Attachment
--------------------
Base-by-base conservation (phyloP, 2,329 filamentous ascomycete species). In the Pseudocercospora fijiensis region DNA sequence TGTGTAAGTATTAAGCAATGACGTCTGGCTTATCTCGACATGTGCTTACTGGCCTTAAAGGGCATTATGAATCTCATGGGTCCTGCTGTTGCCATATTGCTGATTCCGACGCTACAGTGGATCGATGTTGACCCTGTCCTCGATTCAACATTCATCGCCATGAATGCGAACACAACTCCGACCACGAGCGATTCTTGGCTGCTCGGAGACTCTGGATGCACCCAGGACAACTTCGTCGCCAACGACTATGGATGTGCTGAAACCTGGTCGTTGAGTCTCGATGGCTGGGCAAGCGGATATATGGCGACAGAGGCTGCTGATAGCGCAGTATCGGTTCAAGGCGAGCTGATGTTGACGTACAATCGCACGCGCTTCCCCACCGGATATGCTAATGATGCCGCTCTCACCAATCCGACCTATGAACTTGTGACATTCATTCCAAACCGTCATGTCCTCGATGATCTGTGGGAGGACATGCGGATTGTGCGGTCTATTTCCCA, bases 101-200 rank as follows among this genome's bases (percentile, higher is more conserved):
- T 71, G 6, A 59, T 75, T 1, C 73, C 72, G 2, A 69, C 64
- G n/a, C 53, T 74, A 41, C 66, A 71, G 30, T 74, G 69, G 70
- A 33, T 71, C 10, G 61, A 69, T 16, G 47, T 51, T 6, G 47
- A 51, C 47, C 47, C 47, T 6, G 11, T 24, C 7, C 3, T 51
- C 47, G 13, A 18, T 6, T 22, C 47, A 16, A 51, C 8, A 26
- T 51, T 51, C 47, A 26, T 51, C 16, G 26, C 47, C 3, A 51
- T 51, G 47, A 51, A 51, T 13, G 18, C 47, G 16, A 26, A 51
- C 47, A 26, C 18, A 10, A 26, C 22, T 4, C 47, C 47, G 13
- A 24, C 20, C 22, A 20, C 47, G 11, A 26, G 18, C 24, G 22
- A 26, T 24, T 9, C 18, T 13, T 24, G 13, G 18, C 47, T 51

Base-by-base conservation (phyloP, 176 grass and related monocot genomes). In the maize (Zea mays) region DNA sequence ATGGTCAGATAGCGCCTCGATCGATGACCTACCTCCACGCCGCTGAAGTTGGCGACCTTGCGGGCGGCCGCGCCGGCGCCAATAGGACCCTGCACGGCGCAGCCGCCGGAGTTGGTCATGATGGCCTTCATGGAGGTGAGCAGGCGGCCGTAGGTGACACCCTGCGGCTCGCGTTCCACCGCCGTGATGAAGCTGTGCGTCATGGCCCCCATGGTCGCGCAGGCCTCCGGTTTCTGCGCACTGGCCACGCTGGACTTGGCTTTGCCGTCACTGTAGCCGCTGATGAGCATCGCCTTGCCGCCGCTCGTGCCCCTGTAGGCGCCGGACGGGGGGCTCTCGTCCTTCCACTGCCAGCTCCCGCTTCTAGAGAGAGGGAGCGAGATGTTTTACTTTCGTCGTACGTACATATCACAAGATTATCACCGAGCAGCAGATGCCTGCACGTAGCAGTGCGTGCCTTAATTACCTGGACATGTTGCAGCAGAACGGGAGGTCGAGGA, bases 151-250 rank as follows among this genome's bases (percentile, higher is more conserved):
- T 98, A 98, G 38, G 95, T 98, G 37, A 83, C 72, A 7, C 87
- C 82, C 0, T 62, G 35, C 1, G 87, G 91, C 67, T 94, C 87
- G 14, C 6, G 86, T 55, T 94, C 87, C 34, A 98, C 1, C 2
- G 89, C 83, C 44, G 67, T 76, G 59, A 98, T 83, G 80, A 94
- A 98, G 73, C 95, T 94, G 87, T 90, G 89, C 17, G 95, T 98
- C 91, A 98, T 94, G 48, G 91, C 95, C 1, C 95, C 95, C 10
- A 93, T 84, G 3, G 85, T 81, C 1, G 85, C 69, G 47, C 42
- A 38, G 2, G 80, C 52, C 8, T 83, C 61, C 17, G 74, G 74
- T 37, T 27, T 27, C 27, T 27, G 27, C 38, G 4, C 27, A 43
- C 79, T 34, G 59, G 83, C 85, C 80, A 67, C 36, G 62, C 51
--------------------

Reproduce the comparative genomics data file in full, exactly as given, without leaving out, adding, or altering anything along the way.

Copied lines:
Base-by-base conservation (phyloP, 2,329 filamentous ascomycete species). In the Pseudocercospora fijiensis region DNA sequence TGTGTAAGTATTAAGCAATGACGTCTGGCTTATCTCGACATGTGCTTACTGGCCTTAAAGGGCATTATGAATCTCATGGGTCCTGCTGTTGCCATATTGCTGATTCCGACGCTACAGTGGATCGATGTTGACCCTGTCCTCGATTCAACATTCATCGCCATGAATGCGAACACAACTCCGACCACGAGCGATTCTTGGCTGCTCGGAGACTCTGGATGCACCCAGGACAACTTCGTCGCCAACGACTATGGATGTGCTGAAACCTGGTCGTTGAGTCTCGATGGCTGGGCAAGCGGATATATGGCGACAGAGGCTGCTGATAGCGCAGTATCGGTTCAAGGCGAGCTGATGTTGACGTACAATCGCACGCGCTTCCCCACCGGATATGCTAATGATGCCGCTCTCACCAATCCGACCTATGAACTTGTGACATTCATTCCAAACCGTCATGTCCTCGATGATCTGTGGGAGGACATGCGGATTGTGCGGTCTATTTCCCA, bases 101-200 rank as follows among this genome's bases (percentile, higher is more conserved):
- T 71, G 6, A 59, T 75, T 1, C 73, C 72, G 2, A 69, C 64
- G n/a, C 53, T 74, A 41, C 66, A 71, G 30, T 74, G 69, G 70
- A 33, T 71, C 10, G 61, A 69, T 16, G 47, T 51, T 6, G 47
- A 51, C 47, C 47, C 47, T 6, G 11, T 24, C 7, C 3, T 51
- C 47, G 13, A 18, T 6, T 22, C 47, A 16, A 51, C 8, A 26
- T 51, T 51, C 47, A 26, T 51, C 16, G 26, C 47, C 3, A 51
- T 51, G 47, A 51, A 51, T 13, G 18, C 47, G 16, A 26, A 51
- C 47, A 26, C 18, A 10, A 26, C 22, T 4, C 47, C 47, G 13
- A 24, C 20, C 22, A 20, C 47, G 11, A 26, G 18, C 24, G 22
- A 26, T 24, T 9, C 18, T 13, T 24, G 13, G 18, C 47, T 51

Base-by-base conservation (phyloP, 176 grass and related monocot genomes). In the maize (Zea mays) region DNA sequence ATGGTCAGATAGCGCCTCGATCGATGACCTACCTCCACGCCGCTGAAGTTGGCGACCTTGCGGGCGGCCGCGCCGGCGCCAATAGGACCCTGCACGGCGCAGCCGCCGGAGTTGGTCATGATGGCCTTCATGGAGGTGAGCAGGCGGCCGTAGGTGACACCCTGCGGCTCGCGTTCCACCGCCGTGATGAAGCTGTGCGTCATGGCCCCCATGGTCGCGCAGGCCTCCGGTTTCTGCGCACTGGCCACGCTGGACTTGGCTTTGCCGTCACTGTAGCCGCTGATGAGCATCGCCTTGCCGCCGCTCGTGCCCCTGTAGGCGCCGGACGGGGGGCTCTCGTCCTTCCACTGCCAGCTCCCGCTTCTAGAGAGAGGGAGCGAGATGTTTTACTTTCGTCGTACGTACATATCACAAGATTATCACCGAGCAGCAGATGCCTGCACGTAGCAGTGCGTGCCTTAATTACCTGGACATGTTGCAGCAGAACGGGAGGTCGAGGA, bases 151-250 rank as follows among this genome's bases (percentile, higher is more conserved):
- T 98, A 98, G 38, G 95, T 98, G 37, A 83, C 72, A 7, C 87
- C 82, C 0, T 62, G 35, C 1, G 87, G 91, C 67, T 94, C 87
- G 14, C 6, G 86, T 55, T 94, C 87, C 34, A 98, C 1, C 2
- G 89, C 83, C 44, G 67, T 76, G 59, A 98, T 83, G 80, A 94
- A 98, G 73, C 95, T 94, G 87, T 90, G 89, C 17, G 95, T 98
- C 91, A 98, T 94, G 48, G 91, C 95, C 1, C 95, C 95, C 10
- A 93, T 84, G 3, G 85, T 81, C 1, G 85, C 69, G 47, C 42
- A 38, G 2, G 80, C 52, C 8, T 83, C 61, C 17, G 74, G 74
- T 37, T 27, T 27, C 27, T 27, G 27, C 38, G 4, C 27, A 43
- C 79, T 34, G 59, G 83, C 85, C 80, A 67, C 36, G 62, C 51